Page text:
Red-billed oxpeckers squabble over prime seating on the back of an African buffalo. These birds are famous for travelling on tolerant buffalo and other mammals, feeding on various insects on their hosts or nearby.
When the time comes, these birds build nests in tree cavities, which makes this photo all the more interesting. This group of birds seem to be using a rudimentary nest made out of mud and hair plucked from the back of this buffalo. This is the first time I have seen this and I haven’t been able to find any reports elsewhere, so if anyone has some insights into this behaviour, please share!
For good reason, the lilac-breasted roller is one of the most photographed birds in Eastern Africa. A stunningly colourful bird that I wanted to try to photograph in mid-flight. The hardest part was predicting the flight path, but with a bit of luck and a couple of attempts I came away with a few keepers.
Southern yellow-billed hornbills perched together in Kruger National Park, South Africa.
The crested guineafowl, with bright red eyes and the the best feather mohawk I’ve seen, is one funky bird.
A flock of them visited our campsite in Kruger to take dust baths in the fine, dry soil right next to our tent.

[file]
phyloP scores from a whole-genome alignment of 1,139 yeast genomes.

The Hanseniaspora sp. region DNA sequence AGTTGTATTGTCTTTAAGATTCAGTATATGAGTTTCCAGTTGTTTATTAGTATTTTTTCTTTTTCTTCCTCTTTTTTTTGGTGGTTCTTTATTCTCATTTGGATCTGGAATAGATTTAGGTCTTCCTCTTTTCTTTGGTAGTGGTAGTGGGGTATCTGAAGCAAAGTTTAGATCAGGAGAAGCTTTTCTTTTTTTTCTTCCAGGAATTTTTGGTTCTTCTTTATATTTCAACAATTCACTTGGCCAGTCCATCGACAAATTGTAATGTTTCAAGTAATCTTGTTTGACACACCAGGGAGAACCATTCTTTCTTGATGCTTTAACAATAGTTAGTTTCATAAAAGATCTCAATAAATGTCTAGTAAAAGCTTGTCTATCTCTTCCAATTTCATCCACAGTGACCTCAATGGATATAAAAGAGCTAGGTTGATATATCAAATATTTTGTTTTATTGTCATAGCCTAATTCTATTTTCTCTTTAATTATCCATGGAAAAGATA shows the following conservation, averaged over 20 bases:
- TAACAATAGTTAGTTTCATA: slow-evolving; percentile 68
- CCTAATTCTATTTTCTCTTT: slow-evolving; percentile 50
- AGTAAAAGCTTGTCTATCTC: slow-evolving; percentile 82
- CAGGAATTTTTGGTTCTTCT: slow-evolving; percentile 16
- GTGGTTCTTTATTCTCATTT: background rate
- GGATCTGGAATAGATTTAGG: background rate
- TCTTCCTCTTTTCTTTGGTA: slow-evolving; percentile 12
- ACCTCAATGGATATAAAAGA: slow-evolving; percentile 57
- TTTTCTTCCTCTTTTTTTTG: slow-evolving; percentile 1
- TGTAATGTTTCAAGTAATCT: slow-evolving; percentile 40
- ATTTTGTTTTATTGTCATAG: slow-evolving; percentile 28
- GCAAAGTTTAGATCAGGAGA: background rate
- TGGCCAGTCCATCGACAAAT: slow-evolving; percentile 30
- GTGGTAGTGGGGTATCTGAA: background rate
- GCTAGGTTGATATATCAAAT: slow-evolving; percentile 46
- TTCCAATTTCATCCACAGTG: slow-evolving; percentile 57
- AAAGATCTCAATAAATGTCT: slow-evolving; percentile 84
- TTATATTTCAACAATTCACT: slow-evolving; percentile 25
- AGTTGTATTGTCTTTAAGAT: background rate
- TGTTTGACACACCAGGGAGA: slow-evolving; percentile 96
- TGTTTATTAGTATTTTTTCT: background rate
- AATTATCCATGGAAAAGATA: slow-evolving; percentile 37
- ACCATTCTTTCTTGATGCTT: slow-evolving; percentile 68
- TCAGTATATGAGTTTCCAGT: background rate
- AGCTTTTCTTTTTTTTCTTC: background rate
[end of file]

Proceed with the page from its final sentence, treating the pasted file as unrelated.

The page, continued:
The fine dirt is perfect for getting down between the feathers and to the skin to kill off lice, as well as to remove excess oils and keeps the feathers in good condition to allow for a quick escape from predators.
A male pied kingfisher scans the water for fish. Males have a double band across the breast, while females only have one.
A crown crane takes flight in Murchison Falls National Park. Crown cranes are the national bird of Uganda.
Another new species for me on this trip. These lapwings are usually found in more arid areas, so it was a bit of a surprise to find it along the shores of Lake Albert in Murchison Falls National Park.
Moments before I spotted this bird, I was looking through my bird book and thinking it would be neat to see this kingfisher species. Almost on cue, this male obliged. Giant kingfishers are, as you might have guessed, are the largest kingfisher species in Africa. They get to be about 40cm in length.
Appropriately named, this huge heron species takes off for a new fishing location along the Nile. Many of the wading birds were in lower numbers than usual this year due to the much higher water levels that had flooded many of the surrounding marshes.
A colony of red throated bee eaters creates numerous nest cavities in clay cliffs along the Nile.
With so many beautiful birds in Uganda, its impossible to pick a favourite but these red throated bee eaters are high up on my list. So colourful, with remarkable flying abilities, they snatch fast flying insects (including but not limited to bees) out of mid air in a blink of an eye. Trying to capture these birds in flight was extremely difficult.
This prehistoric looking hornbill slowly flew across the sky in Murchison Falls National Park.